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The Procrastinator's Handbook: Mastering the Art of Doing It Now

The Procrastinator's Handbook: Mastering the Art of Doing It Now

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by Rita Emmett

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Almost everyone procrastinates. For some it causes problems and strains relationships at home and at work. For most people, though, procrastination is a frustrating or troublesome habit we would like to overcome. Rita Emmett will inspire you to get started. With humor and with advice drawn from her own triumph over procrastination and that of people she has met


Almost everyone procrastinates. For some it causes problems and strains relationships at home and at work. For most people, though, procrastination is a frustrating or troublesome habit we would like to overcome. Rita Emmett will inspire you to get started. With humor and with advice drawn from her own triumph over procrastination and that of people she has met at her acclaimed seminars, she gives you proven tips and techniques for:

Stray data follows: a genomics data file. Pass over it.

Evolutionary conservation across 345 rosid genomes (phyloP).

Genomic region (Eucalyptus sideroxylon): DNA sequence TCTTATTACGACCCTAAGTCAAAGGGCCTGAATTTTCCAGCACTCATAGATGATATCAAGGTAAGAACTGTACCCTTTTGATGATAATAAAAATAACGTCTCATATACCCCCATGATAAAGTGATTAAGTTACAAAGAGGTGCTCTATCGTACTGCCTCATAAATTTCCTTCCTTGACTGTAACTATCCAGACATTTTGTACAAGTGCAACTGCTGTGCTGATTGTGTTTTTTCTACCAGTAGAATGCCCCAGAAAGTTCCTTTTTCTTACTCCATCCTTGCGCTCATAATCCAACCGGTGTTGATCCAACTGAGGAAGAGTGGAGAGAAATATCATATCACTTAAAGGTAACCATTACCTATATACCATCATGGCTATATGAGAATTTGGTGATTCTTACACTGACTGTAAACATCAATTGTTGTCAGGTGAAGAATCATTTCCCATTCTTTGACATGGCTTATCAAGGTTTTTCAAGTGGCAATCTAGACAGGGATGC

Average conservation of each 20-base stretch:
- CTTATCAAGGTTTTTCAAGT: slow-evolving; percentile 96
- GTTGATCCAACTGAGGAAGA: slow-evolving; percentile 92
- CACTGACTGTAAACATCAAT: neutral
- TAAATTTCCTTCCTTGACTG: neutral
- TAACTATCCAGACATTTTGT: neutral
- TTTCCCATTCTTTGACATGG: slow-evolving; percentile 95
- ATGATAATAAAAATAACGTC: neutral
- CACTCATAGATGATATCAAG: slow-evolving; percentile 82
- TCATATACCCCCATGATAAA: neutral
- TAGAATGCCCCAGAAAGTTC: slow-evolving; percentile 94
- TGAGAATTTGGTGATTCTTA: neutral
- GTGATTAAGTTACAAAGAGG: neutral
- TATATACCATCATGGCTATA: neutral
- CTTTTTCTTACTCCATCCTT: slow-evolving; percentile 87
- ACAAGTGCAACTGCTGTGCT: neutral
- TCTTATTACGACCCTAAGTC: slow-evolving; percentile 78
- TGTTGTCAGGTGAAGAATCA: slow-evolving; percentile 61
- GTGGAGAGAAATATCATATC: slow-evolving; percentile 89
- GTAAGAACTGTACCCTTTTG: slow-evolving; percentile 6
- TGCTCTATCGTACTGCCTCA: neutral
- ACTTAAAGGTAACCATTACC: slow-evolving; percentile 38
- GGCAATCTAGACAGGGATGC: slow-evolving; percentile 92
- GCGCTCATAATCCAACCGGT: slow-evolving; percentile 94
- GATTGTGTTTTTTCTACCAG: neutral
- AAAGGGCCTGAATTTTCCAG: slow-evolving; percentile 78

- identifying how and why you put things off
- motivating yourself to begin-and finish-unpleasant tasks
- organizing your time and efforts to achieve your goals
- developing strategies to move forward when stuck or reverting to old procrastination patterns

Filled with useful advice and real-life stories of people who have overcome procrastination, and written with a winning touch, The Procrastinator's Handbook is as entertaining as it is helpful and rewarding. After reading it, you'll find that your self-esteem and your productivity grow.

Editorial Reviews

From the Publisher
"Rita Emmett's light-hearted book is the kind you should have by the bedside as you await the arrival of a tardy lover.  For anyone like me, addicted to punctuality, you'll find The Procrastinator's Handbook an enticing piece of work." - Frank McCourt, author of Angela's Ashes (which took 22 years to complete) and 'Tis

"Don't put off reading this book." - Jack Canfield, co-author of the Chicken Soup for the Soul series

Product Details

Bloomsbury USA
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Barnes & Noble
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3 MB

Read an Excerpt